The Champion Newspaper of January 14, 1943 reported that Mr. & Mrs. J. O. Stack received a letter from Captain C. H. Roper, US Navy that read “It is with profound regret that I write to inform you that your son Johnie Franklin Stack, Seaman First Class, US Navy has been missing since a recent action of his ship against the enemy.

    I feel that it will be a source of great pride to you to know that your son was last seen at his battle station and that his efforts combined with those of his shipmates resulted in loss and disadvantage to the enemy. He conduct could not have been more noble and in his unselfish patriotism he stood for all that is finest in our American manhood. Rest assured that should I gain any further information with regard to your son it will be communicated to you at once”.

    Seaman Stack remained missing in action and the Champion newspaper of December 23, 1943 reported that his father received the following letter from Frank Knox, Secretary of the Navy. It read “Dear Mr. Stack. A year has now elapsed since your son, Johnie Franklin Stack, Seaman First Class, United States Navy was reported missing in action. He was a member of the crew on board the USS New Orleans which participated in an engagement with the enemy on the night of November 30th, 1942. This vessel was one of a task force which encountered the enemy north of Guadalcanal. During the ensuing battle, which lasted not more than thirty minutes, the New Orleans was damaged by a torpedo from an enemy ship. An almost continuous search for survivors of this battle was made by friendly destroyers and PT boats from the time the action ended to nightfall of the following day. In view of the above facts, the length of time that has elapsed and the fact that no personnel missing from this action have been reported to be prisoners of war, I am reluctantly forced to the conclusion that your son is deceased. Pursuant to Section 5 of Public Law 490, 77th Congress as amended, his death is presumed to have occurred on 1 December, 1943, which is the day following the day of expiration of an absence of twelve months. I extend to you my sincere sympathies”.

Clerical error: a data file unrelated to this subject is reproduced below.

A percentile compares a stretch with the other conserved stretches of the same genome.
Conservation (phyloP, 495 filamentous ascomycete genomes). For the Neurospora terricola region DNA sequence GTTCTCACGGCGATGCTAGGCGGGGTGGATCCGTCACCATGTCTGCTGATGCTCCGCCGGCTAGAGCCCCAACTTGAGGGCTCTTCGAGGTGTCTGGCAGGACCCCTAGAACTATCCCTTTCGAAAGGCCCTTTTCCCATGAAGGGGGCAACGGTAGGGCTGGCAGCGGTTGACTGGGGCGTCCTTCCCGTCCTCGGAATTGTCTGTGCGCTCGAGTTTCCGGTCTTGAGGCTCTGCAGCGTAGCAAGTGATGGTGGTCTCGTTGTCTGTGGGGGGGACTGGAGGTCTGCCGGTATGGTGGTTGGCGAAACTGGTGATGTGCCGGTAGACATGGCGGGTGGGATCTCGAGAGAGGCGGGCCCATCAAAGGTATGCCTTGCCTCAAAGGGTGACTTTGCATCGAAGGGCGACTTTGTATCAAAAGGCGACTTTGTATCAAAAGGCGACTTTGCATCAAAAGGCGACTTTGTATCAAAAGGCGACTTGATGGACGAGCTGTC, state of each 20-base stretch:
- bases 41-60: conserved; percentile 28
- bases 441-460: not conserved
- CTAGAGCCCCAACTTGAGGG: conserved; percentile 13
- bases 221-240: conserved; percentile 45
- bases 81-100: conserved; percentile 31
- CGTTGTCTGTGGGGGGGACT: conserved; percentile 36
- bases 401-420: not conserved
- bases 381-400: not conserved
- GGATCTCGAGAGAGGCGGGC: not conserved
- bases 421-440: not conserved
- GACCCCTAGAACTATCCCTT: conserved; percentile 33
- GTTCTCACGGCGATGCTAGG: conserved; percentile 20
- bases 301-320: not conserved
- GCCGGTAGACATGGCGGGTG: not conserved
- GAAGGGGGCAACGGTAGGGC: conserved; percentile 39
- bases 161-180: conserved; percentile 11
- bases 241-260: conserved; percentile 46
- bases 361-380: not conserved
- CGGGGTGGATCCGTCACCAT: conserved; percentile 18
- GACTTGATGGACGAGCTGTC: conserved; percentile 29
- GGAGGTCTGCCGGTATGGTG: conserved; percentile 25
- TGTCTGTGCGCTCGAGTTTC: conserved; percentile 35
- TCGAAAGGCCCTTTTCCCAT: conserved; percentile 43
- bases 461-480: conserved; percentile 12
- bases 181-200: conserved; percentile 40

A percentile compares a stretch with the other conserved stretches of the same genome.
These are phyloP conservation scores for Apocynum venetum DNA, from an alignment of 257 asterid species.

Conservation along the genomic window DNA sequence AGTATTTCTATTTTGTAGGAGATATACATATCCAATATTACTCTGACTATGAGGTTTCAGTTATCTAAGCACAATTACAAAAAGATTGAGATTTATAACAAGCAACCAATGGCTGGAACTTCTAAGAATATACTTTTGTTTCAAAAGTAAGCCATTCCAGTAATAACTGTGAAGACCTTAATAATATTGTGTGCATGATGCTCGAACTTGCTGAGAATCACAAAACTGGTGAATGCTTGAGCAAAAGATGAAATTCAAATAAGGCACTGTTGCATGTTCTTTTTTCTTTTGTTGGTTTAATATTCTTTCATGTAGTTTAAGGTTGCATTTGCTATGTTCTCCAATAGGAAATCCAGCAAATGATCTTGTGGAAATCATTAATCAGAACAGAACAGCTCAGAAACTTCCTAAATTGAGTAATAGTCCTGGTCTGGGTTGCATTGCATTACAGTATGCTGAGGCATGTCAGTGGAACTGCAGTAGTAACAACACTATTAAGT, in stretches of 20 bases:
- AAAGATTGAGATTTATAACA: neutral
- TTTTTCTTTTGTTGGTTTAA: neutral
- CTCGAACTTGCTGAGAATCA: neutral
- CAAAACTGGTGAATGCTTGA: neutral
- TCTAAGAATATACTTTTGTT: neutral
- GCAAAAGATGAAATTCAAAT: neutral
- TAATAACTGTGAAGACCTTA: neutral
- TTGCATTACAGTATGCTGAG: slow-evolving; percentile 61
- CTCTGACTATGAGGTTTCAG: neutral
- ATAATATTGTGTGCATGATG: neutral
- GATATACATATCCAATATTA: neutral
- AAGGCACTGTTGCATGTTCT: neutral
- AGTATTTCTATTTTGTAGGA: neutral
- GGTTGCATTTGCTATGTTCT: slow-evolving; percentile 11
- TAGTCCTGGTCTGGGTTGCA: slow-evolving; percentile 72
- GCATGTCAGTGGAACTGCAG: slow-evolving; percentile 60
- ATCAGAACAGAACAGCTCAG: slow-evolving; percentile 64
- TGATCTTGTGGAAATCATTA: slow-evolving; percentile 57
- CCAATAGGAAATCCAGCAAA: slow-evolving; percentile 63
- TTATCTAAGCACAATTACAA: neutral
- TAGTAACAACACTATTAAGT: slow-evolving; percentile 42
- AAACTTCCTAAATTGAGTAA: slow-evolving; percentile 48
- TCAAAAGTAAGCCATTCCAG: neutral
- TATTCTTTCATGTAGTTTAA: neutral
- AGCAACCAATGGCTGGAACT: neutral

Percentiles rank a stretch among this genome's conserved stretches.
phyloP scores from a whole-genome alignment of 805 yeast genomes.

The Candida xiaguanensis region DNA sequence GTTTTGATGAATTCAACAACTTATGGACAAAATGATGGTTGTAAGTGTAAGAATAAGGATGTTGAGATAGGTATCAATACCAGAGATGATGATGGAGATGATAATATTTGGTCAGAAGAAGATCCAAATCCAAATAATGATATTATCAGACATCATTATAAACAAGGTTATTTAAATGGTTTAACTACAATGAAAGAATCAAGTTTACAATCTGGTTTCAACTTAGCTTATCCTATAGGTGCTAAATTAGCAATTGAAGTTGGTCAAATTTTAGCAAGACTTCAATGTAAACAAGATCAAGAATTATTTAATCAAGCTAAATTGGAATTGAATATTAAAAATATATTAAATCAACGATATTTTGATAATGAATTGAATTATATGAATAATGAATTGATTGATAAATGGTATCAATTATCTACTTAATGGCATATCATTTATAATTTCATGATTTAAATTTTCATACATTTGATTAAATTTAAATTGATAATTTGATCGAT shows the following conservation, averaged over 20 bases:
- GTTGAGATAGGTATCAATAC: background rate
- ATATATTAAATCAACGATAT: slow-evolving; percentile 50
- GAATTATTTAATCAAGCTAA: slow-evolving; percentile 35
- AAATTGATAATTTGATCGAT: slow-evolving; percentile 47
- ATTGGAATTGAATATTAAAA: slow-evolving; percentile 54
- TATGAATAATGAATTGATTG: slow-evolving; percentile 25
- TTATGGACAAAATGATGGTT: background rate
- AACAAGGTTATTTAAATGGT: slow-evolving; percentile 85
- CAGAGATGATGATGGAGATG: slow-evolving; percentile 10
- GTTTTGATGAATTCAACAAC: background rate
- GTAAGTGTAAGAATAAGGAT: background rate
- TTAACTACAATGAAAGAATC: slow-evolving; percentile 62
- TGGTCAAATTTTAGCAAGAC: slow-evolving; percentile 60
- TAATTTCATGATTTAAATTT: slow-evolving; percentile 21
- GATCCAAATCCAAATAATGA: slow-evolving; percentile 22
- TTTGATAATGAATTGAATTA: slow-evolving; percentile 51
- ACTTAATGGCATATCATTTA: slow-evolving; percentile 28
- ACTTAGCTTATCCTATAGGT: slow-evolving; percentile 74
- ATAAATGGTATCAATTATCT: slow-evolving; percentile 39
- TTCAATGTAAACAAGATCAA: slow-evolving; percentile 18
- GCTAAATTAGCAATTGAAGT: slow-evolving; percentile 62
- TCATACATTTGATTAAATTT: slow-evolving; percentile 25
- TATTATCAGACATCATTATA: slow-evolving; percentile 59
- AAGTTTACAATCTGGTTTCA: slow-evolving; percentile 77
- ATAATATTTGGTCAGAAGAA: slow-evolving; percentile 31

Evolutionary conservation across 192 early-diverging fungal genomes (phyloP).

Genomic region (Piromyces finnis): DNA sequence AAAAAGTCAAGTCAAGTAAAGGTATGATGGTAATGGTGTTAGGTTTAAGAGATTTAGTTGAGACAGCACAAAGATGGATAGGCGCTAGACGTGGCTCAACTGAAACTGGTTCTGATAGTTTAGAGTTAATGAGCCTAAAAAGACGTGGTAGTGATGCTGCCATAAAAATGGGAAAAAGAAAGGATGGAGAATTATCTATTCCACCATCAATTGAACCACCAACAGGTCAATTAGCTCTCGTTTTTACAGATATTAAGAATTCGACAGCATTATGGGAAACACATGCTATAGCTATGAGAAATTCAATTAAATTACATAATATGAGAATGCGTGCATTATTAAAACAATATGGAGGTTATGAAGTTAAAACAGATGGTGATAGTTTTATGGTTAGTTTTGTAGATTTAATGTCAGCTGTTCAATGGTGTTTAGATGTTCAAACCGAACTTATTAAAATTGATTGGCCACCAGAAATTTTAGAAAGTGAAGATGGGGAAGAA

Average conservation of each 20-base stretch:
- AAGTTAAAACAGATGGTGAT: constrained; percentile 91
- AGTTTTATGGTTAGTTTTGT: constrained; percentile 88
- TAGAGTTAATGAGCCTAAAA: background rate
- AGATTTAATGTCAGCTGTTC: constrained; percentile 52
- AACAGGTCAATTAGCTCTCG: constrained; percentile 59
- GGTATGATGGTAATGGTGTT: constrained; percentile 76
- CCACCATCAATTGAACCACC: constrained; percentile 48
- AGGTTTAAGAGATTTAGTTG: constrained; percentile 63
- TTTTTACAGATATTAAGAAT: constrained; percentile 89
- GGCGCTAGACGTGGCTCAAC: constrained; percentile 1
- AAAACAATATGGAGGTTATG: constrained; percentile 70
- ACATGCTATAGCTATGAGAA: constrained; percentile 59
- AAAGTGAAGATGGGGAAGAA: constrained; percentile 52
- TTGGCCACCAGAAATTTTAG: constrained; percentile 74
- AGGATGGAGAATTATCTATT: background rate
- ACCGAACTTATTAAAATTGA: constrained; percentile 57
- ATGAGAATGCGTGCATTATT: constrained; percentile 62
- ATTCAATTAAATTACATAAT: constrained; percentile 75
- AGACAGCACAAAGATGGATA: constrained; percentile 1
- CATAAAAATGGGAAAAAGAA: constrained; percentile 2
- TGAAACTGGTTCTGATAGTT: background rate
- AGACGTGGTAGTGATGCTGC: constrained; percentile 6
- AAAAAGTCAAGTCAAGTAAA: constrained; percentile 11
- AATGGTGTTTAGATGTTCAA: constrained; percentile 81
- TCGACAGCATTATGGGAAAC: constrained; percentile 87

On Saturday, May 13th, 1944, the Stack family received in the mail their son’s posthumous Purple Heart and a letter from the War Department. The Champion newspaper of May 18th, 1944 reported the letter as saying “The Bureau takes pleasure in forwarding the Purple Heart and Certificate awarded your son, Johnie Franklin Stack, Seaman First Class, United States Navy in accordance with General Order 186 of January 21st, 1973. The Secretary of the Navy is further authorized and directed to award the Purple Heart posthumously in the name of the President of the United States, to any person, who, while serving in any capacity with the Navy, Marine Corps or Coast Guard of the United States since December 7, 1941, are killed in action or who die as a direct result of wounds received in action with an enemy of the United States, or as a result of an act of such enemy.” It was signed by G. M. Stoddard, Captain, US Navy.

    Seaman First Class Johnie Franklin Stack who was described as being very popular both with his Center High School classmates and teachers is still carried on the rolls of the missing by the Department of Defense and his name is memorialized on the Tablets of the Missing at the Manila American Cemetery in Manila, Philippines. Johnie Stack would have turned 93 years old this past January and generations of his family have passed without an accounting. A memorial stone stands at the Mt. Pleasant Cemetery here in Shelby County that reads: “In Grateful Memory of Johnie Franklin Stack, born January 27, 1922 Who Died In The Service Of His Country At Sea, Pacific Area, USS New Orleans December 1, 1943 (Presumed)”. It also has the quote from former president Franklin D. Roosevelt at the top of the page inscribed. Johnie you are forever remembered, loved and honored in Shelby County, Texas. May you always have “Fair Winds and Following Seas”.

    (Sources: Pacific Wrecks.com, 3/14/2015; Wikipedia.com, 3/14/2015; Champion Newspaper, 1/14/1943, 5/18/1944 & 12/23/1943; Ships of the US Navy, ibiblio.org, 3/15/2015; WW II Today.com, 3/15/2015; right in a left worldblogspot.com, 3/15/2015; Shelby County Historical Society; Fold3.com)

    Larry Hume, Organization